Constantine X Doukas
|Constantine X Doukas|
|Emperor and Autocrat of the Romans|
|File:Constantine X Doukas tetarteron.png
A gold tetarteron of Constantine X Doukas
|Emperor of the Byzantine Empire|
|Reign||24 November 1059 – 22 May 1067|
|Predecessor||Isaac I Komnenos|
|Successor||Romanos IV Diogenes|
|Died||22 May 1067 (aged 61)|
|Issue||Michael VII Doukas
Theodora Anna Doukaina
Constantine X Doukas or Dukas, Latinised as Ducas (Greek: Κωνσταντῖνος Ι΄ Δούκας, Kōnstantinos X Doukas, 1006 – 22 May 1067), was Byzantine Emperor from 1059 to 1067. He was the founder and first ruling member of the short-lived Doukid dynasty. During his reign, the Normans took over much of the remaining Byzantine territories in Italy while in the Balkans the Hungarians occupied Belgrade. He also suffered defeats by the Seljuk sultan Alp Arslan.
Constantine Doukas was the son of Andronikos Doukas, a Paphlagonian Greek nobleman who may have served as governor of the theme of Moesia. Addicted to endless debates about philosophy and theology, Constantine gained influence after he married, as his second wife, Eudokia Makrembolitissa, a niece of Patriarch Michael Keroularios. In 1057, Constantine supported the usurpation of Isaac I Komnenos, gradually siding with the court bureaucracy against the new emperor's reforms. In spite of this tacit opposition, Constantine was chosen as successor by the ailing Isaac in November 1059, under the influence of Michael Psellos. Isaac abdicated, and on 24 November 1059, Constantine X Doukas was crowned emperor.
The new emperor quickly associated two of his young sons in power, Michael VII Doukas and Konstantios Doukas, appointed his brother John Doukas as kaisar (Caesar), and embarked on a policy favorable to the interests of the court bureaucracy and the church. Severely undercutting the training and financial support for the armed forces, Constantine X fatally weakened Byzantine defences by disbanding the Armenian local militia of 50,000 men at a crucial point of time, coinciding with the westward advance of the Seljuk Turks and their Turcoman allies. Undoing many of the necessary reforms of Isaac I Komnenos, he bloated the military bureaucracy with highly paid court officials and crowded the Senate with his supporters.
His decisions to replace standing soldiers with mercenaries and leaving the frontier fortifications unrepaired led Constantine to become naturally unpopular with the supporters of Isaac within the military aristocracy, who attempted to assassinate him in 1061. He also became unpopular with the general population after he raised taxes to try to pay the army.
At the very start of his reign, the Normans under Robert Guiscard completed the conquest of Byzantine Calabria, but Constantine showed a resurgent interest in retaining Apulia. He appointed at least two catepans of Italy (Marules and Sirianus) and sent reinforcements on two further occasions (under "Miriarcha" and Michael Maurex). He also suffered invasions by Alp Arslan in Asia Minor in 1064, resulting in the loss of the Armenian capital, and by the Oghuz Turks in the Balkans in 1065, while Belgrade was lost to the Hungarians.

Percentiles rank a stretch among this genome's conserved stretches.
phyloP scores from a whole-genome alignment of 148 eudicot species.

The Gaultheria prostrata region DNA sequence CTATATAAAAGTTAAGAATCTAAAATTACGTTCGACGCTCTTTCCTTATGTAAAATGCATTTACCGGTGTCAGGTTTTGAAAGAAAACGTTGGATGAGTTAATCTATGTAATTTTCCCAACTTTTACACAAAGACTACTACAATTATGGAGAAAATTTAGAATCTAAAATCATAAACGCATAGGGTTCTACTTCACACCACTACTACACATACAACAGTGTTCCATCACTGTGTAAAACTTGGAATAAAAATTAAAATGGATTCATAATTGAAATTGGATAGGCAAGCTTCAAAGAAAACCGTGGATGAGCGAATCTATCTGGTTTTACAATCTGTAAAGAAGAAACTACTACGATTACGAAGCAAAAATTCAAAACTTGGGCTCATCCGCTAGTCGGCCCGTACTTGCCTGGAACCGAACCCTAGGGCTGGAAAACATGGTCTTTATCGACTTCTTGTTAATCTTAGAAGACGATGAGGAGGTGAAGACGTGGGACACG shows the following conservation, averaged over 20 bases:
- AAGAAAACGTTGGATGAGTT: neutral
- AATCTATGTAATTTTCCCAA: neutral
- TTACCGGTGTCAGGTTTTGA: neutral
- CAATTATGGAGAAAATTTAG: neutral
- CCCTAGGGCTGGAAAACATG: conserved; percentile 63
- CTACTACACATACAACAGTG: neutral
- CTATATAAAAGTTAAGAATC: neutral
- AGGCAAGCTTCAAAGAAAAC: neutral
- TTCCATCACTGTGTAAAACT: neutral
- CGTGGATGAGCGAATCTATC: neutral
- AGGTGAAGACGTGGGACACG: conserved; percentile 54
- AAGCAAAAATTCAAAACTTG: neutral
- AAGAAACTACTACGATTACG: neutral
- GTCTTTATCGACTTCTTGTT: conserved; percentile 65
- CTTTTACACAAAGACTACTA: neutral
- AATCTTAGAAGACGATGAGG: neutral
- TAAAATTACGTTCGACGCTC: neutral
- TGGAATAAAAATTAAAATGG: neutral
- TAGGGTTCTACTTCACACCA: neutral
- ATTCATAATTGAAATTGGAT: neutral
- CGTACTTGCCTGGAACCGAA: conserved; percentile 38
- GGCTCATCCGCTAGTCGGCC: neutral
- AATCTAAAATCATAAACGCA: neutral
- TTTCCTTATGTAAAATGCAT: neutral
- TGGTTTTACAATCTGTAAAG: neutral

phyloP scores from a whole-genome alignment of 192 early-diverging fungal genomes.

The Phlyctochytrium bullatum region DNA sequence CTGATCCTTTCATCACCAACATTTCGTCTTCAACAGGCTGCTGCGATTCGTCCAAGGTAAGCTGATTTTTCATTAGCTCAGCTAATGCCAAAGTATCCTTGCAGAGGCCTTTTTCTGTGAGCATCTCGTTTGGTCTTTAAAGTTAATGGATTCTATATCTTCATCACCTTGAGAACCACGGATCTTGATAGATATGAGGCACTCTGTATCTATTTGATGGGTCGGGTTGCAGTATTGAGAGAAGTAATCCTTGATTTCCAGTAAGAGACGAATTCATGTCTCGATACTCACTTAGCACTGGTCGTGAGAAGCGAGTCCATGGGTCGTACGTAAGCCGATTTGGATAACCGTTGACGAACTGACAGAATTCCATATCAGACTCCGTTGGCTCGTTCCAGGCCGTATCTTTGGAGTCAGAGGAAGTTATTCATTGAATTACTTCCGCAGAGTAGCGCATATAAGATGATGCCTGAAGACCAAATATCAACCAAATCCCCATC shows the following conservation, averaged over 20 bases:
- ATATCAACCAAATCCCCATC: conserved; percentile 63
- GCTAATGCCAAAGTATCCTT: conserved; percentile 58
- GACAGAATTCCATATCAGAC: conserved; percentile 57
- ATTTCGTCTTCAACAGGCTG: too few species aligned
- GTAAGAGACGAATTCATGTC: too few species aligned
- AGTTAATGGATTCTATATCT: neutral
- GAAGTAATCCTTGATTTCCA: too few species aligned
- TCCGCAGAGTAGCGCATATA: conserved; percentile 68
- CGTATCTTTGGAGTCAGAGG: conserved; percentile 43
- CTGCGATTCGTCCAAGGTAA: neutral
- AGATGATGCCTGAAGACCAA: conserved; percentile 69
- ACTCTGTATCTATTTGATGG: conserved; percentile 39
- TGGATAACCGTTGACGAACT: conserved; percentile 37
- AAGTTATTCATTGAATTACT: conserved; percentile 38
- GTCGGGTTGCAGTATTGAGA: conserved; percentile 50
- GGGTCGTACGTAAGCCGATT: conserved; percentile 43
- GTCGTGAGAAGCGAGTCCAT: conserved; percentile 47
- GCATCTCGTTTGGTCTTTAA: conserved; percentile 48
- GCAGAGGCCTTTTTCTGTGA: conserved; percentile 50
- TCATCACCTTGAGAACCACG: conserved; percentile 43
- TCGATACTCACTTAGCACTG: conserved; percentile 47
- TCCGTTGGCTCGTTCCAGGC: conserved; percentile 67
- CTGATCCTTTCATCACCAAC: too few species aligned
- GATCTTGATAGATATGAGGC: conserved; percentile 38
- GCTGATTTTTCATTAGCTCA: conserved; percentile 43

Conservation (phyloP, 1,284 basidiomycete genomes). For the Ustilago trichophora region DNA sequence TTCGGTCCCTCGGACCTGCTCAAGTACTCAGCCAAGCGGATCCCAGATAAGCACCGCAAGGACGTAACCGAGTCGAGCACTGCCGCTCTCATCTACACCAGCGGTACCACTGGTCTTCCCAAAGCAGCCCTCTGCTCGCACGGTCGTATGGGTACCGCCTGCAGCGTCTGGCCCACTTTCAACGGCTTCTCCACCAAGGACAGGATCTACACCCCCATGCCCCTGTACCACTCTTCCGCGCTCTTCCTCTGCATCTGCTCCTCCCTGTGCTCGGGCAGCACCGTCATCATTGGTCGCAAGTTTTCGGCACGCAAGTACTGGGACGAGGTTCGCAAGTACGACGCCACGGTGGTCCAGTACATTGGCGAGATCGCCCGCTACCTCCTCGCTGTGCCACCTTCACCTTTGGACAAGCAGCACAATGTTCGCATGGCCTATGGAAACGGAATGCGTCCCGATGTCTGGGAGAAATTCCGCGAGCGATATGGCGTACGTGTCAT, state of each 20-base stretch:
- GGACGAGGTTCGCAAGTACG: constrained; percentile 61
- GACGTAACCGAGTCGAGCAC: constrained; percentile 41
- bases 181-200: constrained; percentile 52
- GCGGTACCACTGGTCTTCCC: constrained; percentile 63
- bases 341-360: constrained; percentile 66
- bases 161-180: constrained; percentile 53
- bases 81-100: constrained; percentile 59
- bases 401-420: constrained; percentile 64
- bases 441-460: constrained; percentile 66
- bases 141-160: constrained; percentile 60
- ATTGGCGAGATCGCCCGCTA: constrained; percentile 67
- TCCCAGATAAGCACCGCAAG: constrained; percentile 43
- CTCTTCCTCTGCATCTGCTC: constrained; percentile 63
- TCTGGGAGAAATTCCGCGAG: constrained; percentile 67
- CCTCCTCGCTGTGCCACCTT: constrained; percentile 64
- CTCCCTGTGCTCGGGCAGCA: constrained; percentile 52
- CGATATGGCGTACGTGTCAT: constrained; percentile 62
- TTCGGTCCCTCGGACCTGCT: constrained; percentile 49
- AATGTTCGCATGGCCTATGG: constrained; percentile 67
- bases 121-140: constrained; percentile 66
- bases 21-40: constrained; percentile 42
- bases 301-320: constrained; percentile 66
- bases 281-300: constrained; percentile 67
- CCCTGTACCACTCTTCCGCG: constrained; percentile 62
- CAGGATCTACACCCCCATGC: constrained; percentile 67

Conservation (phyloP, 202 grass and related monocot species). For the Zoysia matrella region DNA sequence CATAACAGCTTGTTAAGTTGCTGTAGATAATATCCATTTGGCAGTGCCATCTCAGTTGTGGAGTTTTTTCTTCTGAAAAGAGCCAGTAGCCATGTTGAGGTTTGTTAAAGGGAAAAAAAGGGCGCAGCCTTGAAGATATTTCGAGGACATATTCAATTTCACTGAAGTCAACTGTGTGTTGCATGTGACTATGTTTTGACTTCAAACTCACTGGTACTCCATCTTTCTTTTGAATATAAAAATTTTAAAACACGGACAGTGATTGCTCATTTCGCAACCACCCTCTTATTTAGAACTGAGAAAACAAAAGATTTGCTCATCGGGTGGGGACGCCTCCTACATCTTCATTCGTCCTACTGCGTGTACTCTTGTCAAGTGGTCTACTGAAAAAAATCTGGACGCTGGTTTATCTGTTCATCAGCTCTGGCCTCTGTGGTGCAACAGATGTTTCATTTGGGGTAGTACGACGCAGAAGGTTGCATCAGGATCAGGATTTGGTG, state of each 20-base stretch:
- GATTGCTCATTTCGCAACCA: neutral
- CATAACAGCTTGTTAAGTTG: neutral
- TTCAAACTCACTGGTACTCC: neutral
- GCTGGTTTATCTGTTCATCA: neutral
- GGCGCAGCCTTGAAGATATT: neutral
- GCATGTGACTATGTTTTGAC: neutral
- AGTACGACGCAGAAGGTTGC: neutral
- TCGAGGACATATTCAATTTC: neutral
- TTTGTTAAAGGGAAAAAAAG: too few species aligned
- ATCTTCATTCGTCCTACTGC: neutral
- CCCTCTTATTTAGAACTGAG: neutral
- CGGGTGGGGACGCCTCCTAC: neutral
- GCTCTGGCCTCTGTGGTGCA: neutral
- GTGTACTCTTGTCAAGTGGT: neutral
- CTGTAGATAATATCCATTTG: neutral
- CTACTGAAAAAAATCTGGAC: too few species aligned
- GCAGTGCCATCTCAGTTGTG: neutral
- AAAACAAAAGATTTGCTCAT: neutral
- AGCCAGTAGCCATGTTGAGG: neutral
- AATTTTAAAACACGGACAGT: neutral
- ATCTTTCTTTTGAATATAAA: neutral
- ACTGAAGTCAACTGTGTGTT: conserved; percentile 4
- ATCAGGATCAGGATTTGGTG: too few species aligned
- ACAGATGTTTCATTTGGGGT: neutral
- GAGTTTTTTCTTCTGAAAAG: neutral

Already old and unhealthy when he came to power, Constantine died on 22 May 1067. His final act was to demand that only his sons succeed him, forcing his wife Eudokia Makrembolitissa to take a vow not to remarry.
- Michael VII Doukas, who succeeded as emperor.
- Andronikos Doukas, co-emperor from 1068 to 1078.
- Konstantios Doukas, co-emperor from c. 1060 to 1078, died 1081.
- Anna Doukaina, a nun
- Theodora Anna Doukaina, who married Domenico Selvo, Doge of Venice.
- Zoe Doukaina, who married Adrianos Komnenos, a brother of Emperor Alexios I Komnenos.
- Kazhdan 1991, p. 504
- Norwich 1993, p. 337
- Finlay 1854, p. 15
- Norwich 1993, p. 341
- Finlay 1854, p. 17
- Norwich 1993, p. 339
- Norwich 1993, p. 342
- Finlay 1854, p. 27
- Finlay 1854, p. 24
- Norwich 1993, p. 343
- Finlay, George (1854), History of the Byzantine and Greek Empires from 1057–1453, 2, William Blackwood & Sons<templatestyles src="Module:Citation/CS1/styles.css"></templatestyles>
- Kazhdan, Alexander, ed. (1991). The Oxford Dictionary of Byzantium. Oxford and New York: Oxford University Press. ISBN 0-19-504652-8.<templatestyles src="Module:Citation/CS1/styles.css"></templatestyles>
- Norwich, John Julius (1993), Byzantium: The Apogee, Penguin, ISBN 0-14-011448-3<templatestyles src="Module:Citation/CS1/styles.css"></templatestyles>
- Polemis, Demetrios I. (1968). The Doukai: A Contribution to Byzantine Prosopography. London: The Athlone Press. OCLC 299868377.<templatestyles src="Module:Citation/CS1/styles.css"></templatestyles>
- Psellus, Michael, Chronographia<templatestyles src="Module:Citation/CS1/styles.css"></templatestyles>
Constantine X DoukasBorn: 1006 Died: 22 May 1067
24 November 1059 – 22 May 1067